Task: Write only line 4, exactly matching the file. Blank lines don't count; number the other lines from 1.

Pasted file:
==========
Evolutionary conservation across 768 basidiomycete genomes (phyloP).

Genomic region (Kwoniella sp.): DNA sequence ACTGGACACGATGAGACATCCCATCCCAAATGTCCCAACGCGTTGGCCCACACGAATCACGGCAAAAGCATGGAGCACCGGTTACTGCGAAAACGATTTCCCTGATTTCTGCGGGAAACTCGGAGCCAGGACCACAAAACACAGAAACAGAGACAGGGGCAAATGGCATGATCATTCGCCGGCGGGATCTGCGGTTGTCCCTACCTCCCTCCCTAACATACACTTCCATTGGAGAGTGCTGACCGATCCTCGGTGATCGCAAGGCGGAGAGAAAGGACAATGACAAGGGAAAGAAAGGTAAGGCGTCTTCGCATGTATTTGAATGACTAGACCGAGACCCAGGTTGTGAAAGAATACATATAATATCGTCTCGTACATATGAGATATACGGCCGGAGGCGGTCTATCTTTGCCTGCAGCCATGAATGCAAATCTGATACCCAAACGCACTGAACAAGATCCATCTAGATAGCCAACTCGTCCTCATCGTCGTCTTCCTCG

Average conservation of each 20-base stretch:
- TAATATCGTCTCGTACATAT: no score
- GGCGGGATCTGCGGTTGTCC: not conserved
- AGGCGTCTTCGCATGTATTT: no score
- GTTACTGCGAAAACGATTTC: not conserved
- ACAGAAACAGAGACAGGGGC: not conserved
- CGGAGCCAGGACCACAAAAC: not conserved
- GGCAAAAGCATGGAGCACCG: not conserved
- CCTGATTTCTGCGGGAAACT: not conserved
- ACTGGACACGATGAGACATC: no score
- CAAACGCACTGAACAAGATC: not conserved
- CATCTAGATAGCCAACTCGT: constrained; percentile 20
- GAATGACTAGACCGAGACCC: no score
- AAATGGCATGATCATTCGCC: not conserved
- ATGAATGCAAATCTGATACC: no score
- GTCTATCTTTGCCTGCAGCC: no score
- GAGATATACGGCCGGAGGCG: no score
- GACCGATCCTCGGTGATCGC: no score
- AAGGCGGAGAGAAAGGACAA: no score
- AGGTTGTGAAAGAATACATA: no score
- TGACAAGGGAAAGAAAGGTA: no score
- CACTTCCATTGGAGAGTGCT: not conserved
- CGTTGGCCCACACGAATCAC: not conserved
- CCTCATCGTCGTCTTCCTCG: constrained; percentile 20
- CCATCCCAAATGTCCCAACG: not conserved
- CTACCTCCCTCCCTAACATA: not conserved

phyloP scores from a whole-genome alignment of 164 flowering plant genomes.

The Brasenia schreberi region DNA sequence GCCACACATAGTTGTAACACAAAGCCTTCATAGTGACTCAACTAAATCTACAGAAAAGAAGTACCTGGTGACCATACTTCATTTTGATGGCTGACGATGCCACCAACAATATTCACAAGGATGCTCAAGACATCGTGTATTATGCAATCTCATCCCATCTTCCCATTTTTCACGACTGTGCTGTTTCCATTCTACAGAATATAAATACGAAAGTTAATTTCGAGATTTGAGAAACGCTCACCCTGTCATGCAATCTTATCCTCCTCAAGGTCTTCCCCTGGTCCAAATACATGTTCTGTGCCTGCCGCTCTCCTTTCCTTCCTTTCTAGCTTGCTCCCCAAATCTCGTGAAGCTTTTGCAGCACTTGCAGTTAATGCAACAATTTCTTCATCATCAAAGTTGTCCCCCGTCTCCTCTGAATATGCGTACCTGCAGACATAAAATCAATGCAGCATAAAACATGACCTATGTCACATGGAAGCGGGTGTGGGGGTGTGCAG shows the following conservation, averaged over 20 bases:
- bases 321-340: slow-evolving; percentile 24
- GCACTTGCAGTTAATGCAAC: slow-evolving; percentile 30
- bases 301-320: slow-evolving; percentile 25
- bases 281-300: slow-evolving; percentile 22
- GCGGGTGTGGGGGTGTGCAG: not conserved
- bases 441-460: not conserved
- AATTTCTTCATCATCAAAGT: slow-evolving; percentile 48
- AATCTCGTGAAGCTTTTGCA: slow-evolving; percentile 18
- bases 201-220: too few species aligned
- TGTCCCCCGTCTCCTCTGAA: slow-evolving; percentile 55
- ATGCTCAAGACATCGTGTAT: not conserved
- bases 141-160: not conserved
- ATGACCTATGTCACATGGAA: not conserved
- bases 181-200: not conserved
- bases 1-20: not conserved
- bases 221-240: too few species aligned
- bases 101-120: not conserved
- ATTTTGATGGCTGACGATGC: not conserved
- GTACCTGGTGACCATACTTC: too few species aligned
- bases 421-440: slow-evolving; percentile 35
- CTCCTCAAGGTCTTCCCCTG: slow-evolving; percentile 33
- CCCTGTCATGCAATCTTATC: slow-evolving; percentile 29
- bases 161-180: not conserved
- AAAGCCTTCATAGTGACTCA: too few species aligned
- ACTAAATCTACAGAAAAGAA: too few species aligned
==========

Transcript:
- TAATATCGTCTCGTACATAT: no score